How did your film come about? Were you given an open brief from Three Mobile’s agency Boy & Girls in Ireland?
Rory and the team at Boys & Girls approached with an idea about a whale that sang at the wrong frequency – a true story. The script was perfect and tight, who in their right mind would not be intrigued? My interest was in what kind of man would pursue this whale across oceans and years.
Did you already know Torben Zeller?
I didn’t know Torben Zeller at the time. He seemed to fit the kind of atmosphere we were looking for. We found him in Denmark actually. He brought a lot – ideas and feeling and the right level of obsession.
How did your vision of the film evolve? Were you always clear about the way you wanted to portray the story or did you experiment with different ideas and ways of telling it?
Shooting on the water is always an interesting challenge and to some degree it is not the place to go looking for an evolving story. By that I mean you want to know pretty exactly what you are looking for, rather than hoping for it to turn up. That water is quite cold and doesn’t allow for too much monkeying about.
The experimentation and exploration came largely inside the area of character – digging deep into that heart. Maybe we found a little unexpected absurdity in there. A man who can channel the sound of the whale came out of the process rather than being scripted for example.
It was the second time also I’d worked with Steve (Annis) who always brings visual magic and brings very valuable – actually maybe priceless – creative tension. There were one or two major calls from Steve – against the flow – that made the film.
Your filmic language plays a strong element in the emotional engagement of the narrative – I’m thinking of your almost abstract footage of the landscape which is paced beautifully for instance. Did the editing of the film fall into place quite naturally?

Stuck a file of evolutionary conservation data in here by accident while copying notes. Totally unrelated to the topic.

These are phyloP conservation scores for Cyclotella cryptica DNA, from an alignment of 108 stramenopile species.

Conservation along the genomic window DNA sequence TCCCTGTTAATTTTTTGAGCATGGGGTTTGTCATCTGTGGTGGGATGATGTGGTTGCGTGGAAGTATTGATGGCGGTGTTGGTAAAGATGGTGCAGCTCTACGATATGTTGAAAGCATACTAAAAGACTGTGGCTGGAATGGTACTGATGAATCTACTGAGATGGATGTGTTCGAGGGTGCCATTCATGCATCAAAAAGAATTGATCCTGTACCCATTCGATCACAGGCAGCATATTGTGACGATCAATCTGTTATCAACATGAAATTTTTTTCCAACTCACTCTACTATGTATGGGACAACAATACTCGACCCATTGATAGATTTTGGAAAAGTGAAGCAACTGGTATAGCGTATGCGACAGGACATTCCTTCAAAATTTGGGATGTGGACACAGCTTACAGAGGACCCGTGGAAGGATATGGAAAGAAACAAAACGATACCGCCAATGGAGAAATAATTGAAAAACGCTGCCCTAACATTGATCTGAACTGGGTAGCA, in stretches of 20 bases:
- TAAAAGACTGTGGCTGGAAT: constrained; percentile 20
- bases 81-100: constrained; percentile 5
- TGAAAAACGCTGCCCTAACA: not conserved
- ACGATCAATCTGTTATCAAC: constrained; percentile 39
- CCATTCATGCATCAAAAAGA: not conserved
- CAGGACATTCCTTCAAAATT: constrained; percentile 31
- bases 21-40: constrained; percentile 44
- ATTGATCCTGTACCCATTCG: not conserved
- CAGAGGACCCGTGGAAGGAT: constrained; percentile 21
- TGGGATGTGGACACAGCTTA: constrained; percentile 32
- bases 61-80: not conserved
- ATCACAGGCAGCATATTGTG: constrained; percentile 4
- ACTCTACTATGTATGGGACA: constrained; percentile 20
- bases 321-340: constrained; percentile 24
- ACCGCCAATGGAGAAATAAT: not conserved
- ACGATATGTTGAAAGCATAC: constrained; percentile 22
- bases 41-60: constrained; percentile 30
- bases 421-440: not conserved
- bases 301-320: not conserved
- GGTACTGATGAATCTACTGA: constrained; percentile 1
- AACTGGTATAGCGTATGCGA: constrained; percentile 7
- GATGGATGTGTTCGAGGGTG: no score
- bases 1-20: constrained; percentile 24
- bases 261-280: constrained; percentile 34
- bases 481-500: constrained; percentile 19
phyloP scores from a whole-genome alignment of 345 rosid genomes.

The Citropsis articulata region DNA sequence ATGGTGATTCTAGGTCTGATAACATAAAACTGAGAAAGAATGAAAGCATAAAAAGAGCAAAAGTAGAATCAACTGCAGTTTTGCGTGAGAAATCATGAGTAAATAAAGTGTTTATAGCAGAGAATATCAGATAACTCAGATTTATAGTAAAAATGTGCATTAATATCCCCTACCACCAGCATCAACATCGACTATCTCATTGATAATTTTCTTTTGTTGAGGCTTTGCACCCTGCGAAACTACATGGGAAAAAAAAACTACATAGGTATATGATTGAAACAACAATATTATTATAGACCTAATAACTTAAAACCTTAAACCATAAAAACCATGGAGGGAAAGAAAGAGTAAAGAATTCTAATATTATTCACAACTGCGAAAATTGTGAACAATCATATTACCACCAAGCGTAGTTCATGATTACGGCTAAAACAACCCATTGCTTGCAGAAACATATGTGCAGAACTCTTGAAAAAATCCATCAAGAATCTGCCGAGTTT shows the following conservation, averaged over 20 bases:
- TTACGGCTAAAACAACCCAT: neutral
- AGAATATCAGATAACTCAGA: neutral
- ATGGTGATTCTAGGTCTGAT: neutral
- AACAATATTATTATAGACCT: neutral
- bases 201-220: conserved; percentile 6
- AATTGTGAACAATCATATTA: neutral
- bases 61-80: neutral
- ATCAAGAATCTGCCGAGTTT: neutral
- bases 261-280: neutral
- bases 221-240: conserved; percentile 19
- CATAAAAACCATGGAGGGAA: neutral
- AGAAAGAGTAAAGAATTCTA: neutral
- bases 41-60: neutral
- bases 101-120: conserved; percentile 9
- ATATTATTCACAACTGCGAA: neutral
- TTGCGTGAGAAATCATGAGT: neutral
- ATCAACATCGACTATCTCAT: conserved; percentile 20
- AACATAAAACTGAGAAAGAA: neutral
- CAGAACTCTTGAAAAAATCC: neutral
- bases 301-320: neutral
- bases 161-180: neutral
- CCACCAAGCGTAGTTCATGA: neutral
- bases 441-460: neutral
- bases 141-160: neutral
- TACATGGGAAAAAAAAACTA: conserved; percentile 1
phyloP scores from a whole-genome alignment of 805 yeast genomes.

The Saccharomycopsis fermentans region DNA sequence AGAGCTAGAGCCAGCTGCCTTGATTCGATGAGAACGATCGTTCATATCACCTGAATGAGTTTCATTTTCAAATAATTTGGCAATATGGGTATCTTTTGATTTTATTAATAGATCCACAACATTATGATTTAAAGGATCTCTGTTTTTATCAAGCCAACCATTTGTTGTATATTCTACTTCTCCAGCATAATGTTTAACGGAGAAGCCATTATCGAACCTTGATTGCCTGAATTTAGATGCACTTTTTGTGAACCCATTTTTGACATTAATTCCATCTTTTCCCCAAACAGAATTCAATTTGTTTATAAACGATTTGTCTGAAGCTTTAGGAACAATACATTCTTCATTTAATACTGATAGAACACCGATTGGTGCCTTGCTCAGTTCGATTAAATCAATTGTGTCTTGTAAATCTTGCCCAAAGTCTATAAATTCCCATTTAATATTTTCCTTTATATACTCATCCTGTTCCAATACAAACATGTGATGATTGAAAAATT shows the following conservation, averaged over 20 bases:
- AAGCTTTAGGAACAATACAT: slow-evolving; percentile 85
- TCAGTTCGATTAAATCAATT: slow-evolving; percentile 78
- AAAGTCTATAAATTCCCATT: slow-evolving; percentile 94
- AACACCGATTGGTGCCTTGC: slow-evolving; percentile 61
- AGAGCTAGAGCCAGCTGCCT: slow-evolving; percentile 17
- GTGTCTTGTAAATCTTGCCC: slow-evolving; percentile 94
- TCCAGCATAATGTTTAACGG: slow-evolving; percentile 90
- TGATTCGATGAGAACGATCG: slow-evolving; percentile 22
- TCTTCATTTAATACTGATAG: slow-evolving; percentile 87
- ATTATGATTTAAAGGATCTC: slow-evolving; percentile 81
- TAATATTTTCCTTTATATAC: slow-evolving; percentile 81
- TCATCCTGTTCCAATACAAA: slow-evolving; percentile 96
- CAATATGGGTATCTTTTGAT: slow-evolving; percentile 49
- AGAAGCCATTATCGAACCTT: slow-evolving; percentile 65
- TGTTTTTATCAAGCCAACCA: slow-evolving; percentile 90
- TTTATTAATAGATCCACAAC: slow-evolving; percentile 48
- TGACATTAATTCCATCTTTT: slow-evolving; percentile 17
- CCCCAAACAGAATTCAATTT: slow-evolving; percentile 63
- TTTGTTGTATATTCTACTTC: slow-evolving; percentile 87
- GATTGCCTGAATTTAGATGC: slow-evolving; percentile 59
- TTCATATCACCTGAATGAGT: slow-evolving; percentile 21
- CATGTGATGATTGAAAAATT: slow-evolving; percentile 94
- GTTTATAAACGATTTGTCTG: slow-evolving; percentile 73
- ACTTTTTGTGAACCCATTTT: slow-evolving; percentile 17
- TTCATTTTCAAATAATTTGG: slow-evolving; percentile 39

The choice of edit, pace and rhythm was particular here. There was a dream-element to this, a kind of magic realism that I like. Editorially I wanted something uncomfortable for me and with Paul (Hardcastle at Trim Editing) I had no track record, no pre-existing relationship or shorthand. A sort of deliberately engineered lack of relaxation. Paul brought an appreciation of the kind of subliminal connection between some of these quite strikingly different images. He created some very striking and challenging transitions. I like to shoot, on a story like this, with a series of composed and quite engineered moments punctuating freer more spontaneous camera movement.
How much of the film was scripted?
Overall more is boarded than maybe is immediately apparent.
When were you most happiest in the production?
I was happiest on the shoot bodysurfing a very small but hollow wave north of Alesund. I had never worn a dry suit – that is a strange feeling because of the buoyancy.
Were there any major challenges and how did you resolve them?
The creative production on the job was whirring very beautifully. The water and the weather and the changing conditions are a challenge in that part of the world. My friends – producer Fran Thompson and 1st Joe Carter particularly, as well as Tor and all at Loop Film – delicately sidestepped huge storms and high seas to help me get what I needed. By that I mean, they made simple but sizeable calls which directly and immediately made the storytelling better and stronger (and possible).
Anything else you’d like to share?
Boys and Girls work in a way that is not entirely all that common. Bairbre and Sam and Rory know what they want and they don’t mess about. But they let an idea evolve also – this is fun and challenging. I think it’s what Three Mobile probably have come to expect of them. As with my time at 4Creative, the writing continues into production.